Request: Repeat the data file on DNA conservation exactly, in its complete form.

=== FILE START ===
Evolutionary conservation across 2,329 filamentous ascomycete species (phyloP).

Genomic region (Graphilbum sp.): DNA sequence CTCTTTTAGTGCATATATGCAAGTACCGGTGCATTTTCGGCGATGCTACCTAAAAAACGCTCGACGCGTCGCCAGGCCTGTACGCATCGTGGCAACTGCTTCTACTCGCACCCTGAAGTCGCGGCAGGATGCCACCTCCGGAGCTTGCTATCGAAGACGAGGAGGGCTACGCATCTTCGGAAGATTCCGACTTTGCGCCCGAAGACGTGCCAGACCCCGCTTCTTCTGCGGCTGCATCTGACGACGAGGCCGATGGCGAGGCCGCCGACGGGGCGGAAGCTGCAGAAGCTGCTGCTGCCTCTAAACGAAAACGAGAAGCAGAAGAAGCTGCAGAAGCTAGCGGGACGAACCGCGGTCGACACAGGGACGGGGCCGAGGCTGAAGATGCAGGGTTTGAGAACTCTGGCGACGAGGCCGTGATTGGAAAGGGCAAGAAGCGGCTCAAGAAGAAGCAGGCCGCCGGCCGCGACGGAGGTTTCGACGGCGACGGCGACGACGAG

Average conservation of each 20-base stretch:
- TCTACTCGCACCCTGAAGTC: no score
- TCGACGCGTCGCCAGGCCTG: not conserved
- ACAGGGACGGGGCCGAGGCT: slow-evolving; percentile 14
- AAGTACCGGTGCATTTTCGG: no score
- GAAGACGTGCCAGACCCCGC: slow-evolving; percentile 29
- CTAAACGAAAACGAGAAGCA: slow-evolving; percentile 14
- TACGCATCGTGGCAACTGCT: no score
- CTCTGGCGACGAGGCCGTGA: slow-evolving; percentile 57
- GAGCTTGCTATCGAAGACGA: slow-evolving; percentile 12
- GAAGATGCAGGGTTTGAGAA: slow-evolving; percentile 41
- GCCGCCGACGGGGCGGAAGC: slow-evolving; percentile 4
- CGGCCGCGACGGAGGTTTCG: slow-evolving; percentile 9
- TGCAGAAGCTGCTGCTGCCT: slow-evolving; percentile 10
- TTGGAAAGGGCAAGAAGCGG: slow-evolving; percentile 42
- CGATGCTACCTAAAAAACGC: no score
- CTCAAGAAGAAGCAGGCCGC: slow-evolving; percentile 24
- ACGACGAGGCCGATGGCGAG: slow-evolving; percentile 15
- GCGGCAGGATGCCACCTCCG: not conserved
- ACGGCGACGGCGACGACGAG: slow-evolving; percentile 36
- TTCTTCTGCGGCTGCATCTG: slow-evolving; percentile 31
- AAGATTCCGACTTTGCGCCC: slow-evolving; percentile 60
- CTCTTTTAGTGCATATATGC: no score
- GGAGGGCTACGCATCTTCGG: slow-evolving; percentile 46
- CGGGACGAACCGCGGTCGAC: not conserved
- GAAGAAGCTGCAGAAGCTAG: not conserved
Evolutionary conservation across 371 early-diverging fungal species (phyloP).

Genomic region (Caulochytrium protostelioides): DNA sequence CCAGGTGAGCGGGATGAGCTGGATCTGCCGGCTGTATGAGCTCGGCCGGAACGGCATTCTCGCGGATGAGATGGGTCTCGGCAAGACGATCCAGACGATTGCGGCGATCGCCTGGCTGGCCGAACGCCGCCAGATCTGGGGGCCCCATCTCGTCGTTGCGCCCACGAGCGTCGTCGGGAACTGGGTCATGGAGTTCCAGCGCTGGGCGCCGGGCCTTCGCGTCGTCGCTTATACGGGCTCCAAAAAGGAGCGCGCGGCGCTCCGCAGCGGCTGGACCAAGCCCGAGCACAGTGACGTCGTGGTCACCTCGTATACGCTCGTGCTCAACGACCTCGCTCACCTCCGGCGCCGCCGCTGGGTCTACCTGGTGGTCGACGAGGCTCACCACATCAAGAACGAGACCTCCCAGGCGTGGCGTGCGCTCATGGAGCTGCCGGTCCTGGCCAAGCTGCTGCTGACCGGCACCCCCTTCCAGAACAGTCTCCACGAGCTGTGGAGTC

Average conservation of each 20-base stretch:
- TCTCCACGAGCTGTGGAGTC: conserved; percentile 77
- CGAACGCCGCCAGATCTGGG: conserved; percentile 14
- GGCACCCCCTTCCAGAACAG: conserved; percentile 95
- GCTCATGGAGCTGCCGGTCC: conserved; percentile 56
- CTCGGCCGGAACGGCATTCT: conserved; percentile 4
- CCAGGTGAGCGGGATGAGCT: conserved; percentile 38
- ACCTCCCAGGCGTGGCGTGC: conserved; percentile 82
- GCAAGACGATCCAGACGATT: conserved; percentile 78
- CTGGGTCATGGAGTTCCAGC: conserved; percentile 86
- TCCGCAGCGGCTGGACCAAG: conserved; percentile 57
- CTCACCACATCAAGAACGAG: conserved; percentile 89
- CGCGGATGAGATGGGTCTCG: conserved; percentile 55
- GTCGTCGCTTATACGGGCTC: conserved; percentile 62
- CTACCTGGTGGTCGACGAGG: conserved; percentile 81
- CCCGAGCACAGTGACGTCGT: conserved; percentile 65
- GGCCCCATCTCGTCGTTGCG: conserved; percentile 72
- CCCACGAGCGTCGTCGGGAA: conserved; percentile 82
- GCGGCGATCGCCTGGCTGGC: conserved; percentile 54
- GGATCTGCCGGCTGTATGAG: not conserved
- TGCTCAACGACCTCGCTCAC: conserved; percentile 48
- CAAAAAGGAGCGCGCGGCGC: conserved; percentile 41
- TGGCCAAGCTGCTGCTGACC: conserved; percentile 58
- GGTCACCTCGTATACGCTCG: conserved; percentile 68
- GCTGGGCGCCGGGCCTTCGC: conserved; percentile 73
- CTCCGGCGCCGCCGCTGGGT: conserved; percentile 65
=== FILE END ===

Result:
Evolutionary conservation across 2,329 filamentous ascomycete species (phyloP).

Genomic region (Graphilbum sp.): DNA sequence CTCTTTTAGTGCATATATGCAAGTACCGGTGCATTTTCGGCGATGCTACCTAAAAAACGCTCGACGCGTCGCCAGGCCTGTACGCATCGTGGCAACTGCTTCTACTCGCACCCTGAAGTCGCGGCAGGATGCCACCTCCGGAGCTTGCTATCGAAGACGAGGAGGGCTACGCATCTTCGGAAGATTCCGACTTTGCGCCCGAAGACGTGCCAGACCCCGCTTCTTCTGCGGCTGCATCTGACGACGAGGCCGATGGCGAGGCCGCCGACGGGGCGGAAGCTGCAGAAGCTGCTGCTGCCTCTAAACGAAAACGAGAAGCAGAAGAAGCTGCAGAAGCTAGCGGGACGAACCGCGGTCGACACAGGGACGGGGCCGAGGCTGAAGATGCAGGGTTTGAGAACTCTGGCGACGAGGCCGTGATTGGAAAGGGCAAGAAGCGGCTCAAGAAGAAGCAGGCCGCCGGCCGCGACGGAGGTTTCGACGGCGACGGCGACGACGAG

Average conservation of each 20-base stretch:
- TCTACTCGCACCCTGAAGTC: no score
- TCGACGCGTCGCCAGGCCTG: not conserved
- ACAGGGACGGGGCCGAGGCT: slow-evolving; percentile 14
- AAGTACCGGTGCATTTTCGG: no score
- GAAGACGTGCCAGACCCCGC: slow-evolving; percentile 29
- CTAAACGAAAACGAGAAGCA: slow-evolving; percentile 14
- TACGCATCGTGGCAACTGCT: no score
- CTCTGGCGACGAGGCCGTGA: slow-evolving; percentile 57
- GAGCTTGCTATCGAAGACGA: slow-evolving; percentile 12
- GAAGATGCAGGGTTTGAGAA: slow-evolving; percentile 41
- GCCGCCGACGGGGCGGAAGC: slow-evolving; percentile 4
- CGGCCGCGACGGAGGTTTCG: slow-evolving; percentile 9
- TGCAGAAGCTGCTGCTGCCT: slow-evolving; percentile 10
- TTGGAAAGGGCAAGAAGCGG: slow-evolving; percentile 42
- CGATGCTACCTAAAAAACGC: no score
- CTCAAGAAGAAGCAGGCCGC: slow-evolving; percentile 24
- ACGACGAGGCCGATGGCGAG: slow-evolving; percentile 15
- GCGGCAGGATGCCACCTCCG: not conserved
- ACGGCGACGGCGACGACGAG: slow-evolving; percentile 36
- TTCTTCTGCGGCTGCATCTG: slow-evolving; percentile 31
- AAGATTCCGACTTTGCGCCC: slow-evolving; percentile 60
- CTCTTTTAGTGCATATATGC: no score
- GGAGGGCTACGCATCTTCGG: slow-evolving; percentile 46
- CGGGACGAACCGCGGTCGAC: not conserved
- GAAGAAGCTGCAGAAGCTAG: not conserved
Evolutionary conservation across 371 early-diverging fungal species (phyloP).

Genomic region (Caulochytrium protostelioides): DNA sequence CCAGGTGAGCGGGATGAGCTGGATCTGCCGGCTGTATGAGCTCGGCCGGAACGGCATTCTCGCGGATGAGATGGGTCTCGGCAAGACGATCCAGACGATTGCGGCGATCGCCTGGCTGGCCGAACGCCGCCAGATCTGGGGGCCCCATCTCGTCGTTGCGCCCACGAGCGTCGTCGGGAACTGGGTCATGGAGTTCCAGCGCTGGGCGCCGGGCCTTCGCGTCGTCGCTTATACGGGCTCCAAAAAGGAGCGCGCGGCGCTCCGCAGCGGCTGGACCAAGCCCGAGCACAGTGACGTCGTGGTCACCTCGTATACGCTCGTGCTCAACGACCTCGCTCACCTCCGGCGCCGCCGCTGGGTCTACCTGGTGGTCGACGAGGCTCACCACATCAAGAACGAGACCTCCCAGGCGTGGCGTGCGCTCATGGAGCTGCCGGTCCTGGCCAAGCTGCTGCTGACCGGCACCCCCTTCCAGAACAGTCTCCACGAGCTGTGGAGTC

Average conservation of each 20-base stretch:
- TCTCCACGAGCTGTGGAGTC: conserved; percentile 77
- CGAACGCCGCCAGATCTGGG: conserved; percentile 14
- GGCACCCCCTTCCAGAACAG: conserved; percentile 95
- GCTCATGGAGCTGCCGGTCC: conserved; percentile 56
- CTCGGCCGGAACGGCATTCT: conserved; percentile 4
- CCAGGTGAGCGGGATGAGCT: conserved; percentile 38
- ACCTCCCAGGCGTGGCGTGC: conserved; percentile 82
- GCAAGACGATCCAGACGATT: conserved; percentile 78
- CTGGGTCATGGAGTTCCAGC: conserved; percentile 86
- TCCGCAGCGGCTGGACCAAG: conserved; percentile 57
- CTCACCACATCAAGAACGAG: conserved; percentile 89
- CGCGGATGAGATGGGTCTCG: conserved; percentile 55
- GTCGTCGCTTATACGGGCTC: conserved; percentile 62
- CTACCTGGTGGTCGACGAGG: conserved; percentile 81
- CCCGAGCACAGTGACGTCGT: conserved; percentile 65
- GGCCCCATCTCGTCGTTGCG: conserved; percentile 72
- CCCACGAGCGTCGTCGGGAA: conserved; percentile 82
- GCGGCGATCGCCTGGCTGGC: conserved; percentile 54
- GGATCTGCCGGCTGTATGAG: not conserved
- TGCTCAACGACCTCGCTCAC: conserved; percentile 48
- CAAAAAGGAGCGCGCGGCGC: conserved; percentile 41
- TGGCCAAGCTGCTGCTGACC: conserved; percentile 58
- GGTCACCTCGTATACGCTCG: conserved; percentile 68
- GCTGGGCGCCGGGCCTTCGC: conserved; percentile 73
- CTCCGGCGCCGCCGCTGGGT: conserved; percentile 65